Let's begin this week's review with a multiple-choice question. Your answer will help determine whether you'll glean any personal enjoyment from a viewing of writer/director Robert Rodriguez's Machete.
Scenario: You've just witnessed a dumpy, slow Steven Seagal wielding his trademark samurai sword once again on the big screen after a nearly decade-long absence from American theaters. But: He's wearing a blatantly fake toupee, a thick makeup tan, and an ill-fitting jacket that looks like a cross between a Nehru and something Kim Jong Il might wear. Plus: He whispers all his dialogue in a Mexican accent so preposterous that the Taco Bell chihuahua must be spinning in its grave. And finally: He's playing a supposedly fearsome drug lord.
Question: What is your reaction?
A. "What have they done to this once-great action hero of the early to mid-'80s? It is an outrage!"
B. "Uh, he looks stupid. Can I go now?"
C. "Making Steven Seagal look even worse than he already does is hardly a clever way inspire laughter. I am bored by this feeble self-parody."
D. "Seagal is awesome! And he's even awesomer cutting somebody's head off!"
If your answer is anywhere near that last choice, then Rodriguez has made your new favorite movie. Everyone else will be turning their noses up at this self-aware replication of '70s-era grindhouse pics, and justly so; it's more of a movie about bad, old movies than a movie itself. While his predecessor and benefactor Quentin Tarantino manages to fuse his love of B-movie tropes into his own twisted visions, Rodriguez mostly just emulates the tropes—albeit with perfect pitch. Machete is one of those films that will delight hardcore outsider-movie geeks while annoying film esthetes with its obviousness.
But Machete is so utterly absurd in its plot and its depictions of ultra-violence that it's difficult not to admire Rodriguez's audacity. When an opening scene includes a car crash, multiple decapitations, a seductively naked woman with a hidden cell phone, a murderous Seagal, and Danny Trejo on the warpath, you know there will be few Inception-style plot-within-plot puzzlers ahead. Machete is what it is: A revenge/conspiracy/action flick laced with political satire and '70s-style goofiness. And why not?
First, let us revel in the cast: Even pushing 70, Trejo is still a bona-fide badass, and possibly the finest thespian to ever graduate from San Quentin. He doesn't so much emote his lines as seethe them, playing a former Federale who lost his family to Seagal's drug kingpin after refusing his bribes. Then there's Robert DeNiro (DeNiro!) as corrupt Texas Sen. McLaughlin, who takes his anti-illegal-immigration stance altogether way too far, palling around with Don Johnson's psychopathic border-patrol vigilante. Plus, we get Jeff Fahey, one of the B-movie greats, still in his post-Lost career glow, playing a murderous lackey with dreams of his own drug empire; Michelle Rodriguez as a bikini-top-and-eyepatch-wearing freedom fighter; Cheech Marin as a deadly padre; and Jessica Alba as an, um, immigration officer.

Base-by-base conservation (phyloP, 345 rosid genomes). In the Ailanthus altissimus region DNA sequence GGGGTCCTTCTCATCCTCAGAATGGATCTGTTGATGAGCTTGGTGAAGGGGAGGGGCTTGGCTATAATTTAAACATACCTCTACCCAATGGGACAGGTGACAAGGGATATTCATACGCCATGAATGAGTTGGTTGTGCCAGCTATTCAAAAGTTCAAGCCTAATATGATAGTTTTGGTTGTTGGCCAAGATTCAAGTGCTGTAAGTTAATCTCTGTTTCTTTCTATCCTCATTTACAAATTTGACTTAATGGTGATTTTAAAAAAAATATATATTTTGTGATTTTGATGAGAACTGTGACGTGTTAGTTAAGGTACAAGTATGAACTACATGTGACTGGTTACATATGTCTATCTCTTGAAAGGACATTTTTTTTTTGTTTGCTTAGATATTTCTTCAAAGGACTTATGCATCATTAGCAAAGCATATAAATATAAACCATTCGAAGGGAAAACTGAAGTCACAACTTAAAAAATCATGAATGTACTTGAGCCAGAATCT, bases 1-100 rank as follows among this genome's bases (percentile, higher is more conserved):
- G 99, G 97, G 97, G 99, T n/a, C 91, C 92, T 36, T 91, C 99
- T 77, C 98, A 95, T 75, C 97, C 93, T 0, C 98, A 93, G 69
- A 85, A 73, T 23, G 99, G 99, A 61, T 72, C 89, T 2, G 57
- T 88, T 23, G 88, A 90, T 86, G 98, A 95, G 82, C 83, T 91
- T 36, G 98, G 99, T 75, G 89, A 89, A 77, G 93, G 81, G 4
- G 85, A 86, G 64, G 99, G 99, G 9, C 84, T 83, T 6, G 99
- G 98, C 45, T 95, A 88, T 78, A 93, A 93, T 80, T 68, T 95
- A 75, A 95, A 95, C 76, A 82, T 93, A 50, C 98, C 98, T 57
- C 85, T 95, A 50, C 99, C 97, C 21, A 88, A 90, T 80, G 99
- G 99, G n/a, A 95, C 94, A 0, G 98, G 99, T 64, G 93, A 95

Does the plot really matter at this point?
To his credit (as well as co-writer Alvaro Rodriguez's), Robert Rodriguez does manage to inject the proceedings with some present-day political mayhem that keeps the story from getting too cute for its own good. Based on a trailer he made for the Grindhouse double-feature, Machete began simply as an amusing amalgamation of scenes showing Trejo busting things up as an action hero from a lost exploitation film. Those scenes are still highlights in the full feature version, but Rodriguez matches them with an equally balls-out sub-plot pitting murderous illegal-alien hunters vs. the Network, a sort of Mexican underground railroad that's also arming itself for the ultimate showdown. While these elements of political satire may irk those on both sides of the issue—the cultural dispute culminates with a full-on armed battle between gangs of stereotypical rednecks and wetbacks—they're mostly an excuse to show hot girls shooting machine guns. In other words, the politics here are not really worth taking too seriously.
And neither is the violence, which is often graphic and extreme, usually to the point of cartoonishness. No doubt, any parent concerned about video-game violence will be appalled by Rodriguez's body count in Machete—but, after all, the movie is named Machete, and the implement makes a significant contribution to the on-screen carnage. Like any exploitation film of the golden age, the director's goal is to provide inventive gross-outs on a small budget, and Rodriguez does not shirk his responsibility in our more enlightened era. One getaway scene involving an unfortunate villain's intestines will long stand as a high (or low) point of the form.
So for those who chose answer D in our pop quiz above, Machete will be a fun revisitation to the gory action films of yore. Rodriguez didn't dumb down the classic exploitation formula for a mainstream audience, yet neither did he really make anything new—it's just a bigger and more self-consciously sillier version. But that may be achievement enough when B-movies today consist mostly of humorless torture porn.
So lighten up, all you other cineastes—Steven Seagal gets his just desserts, just as we always hoped he would.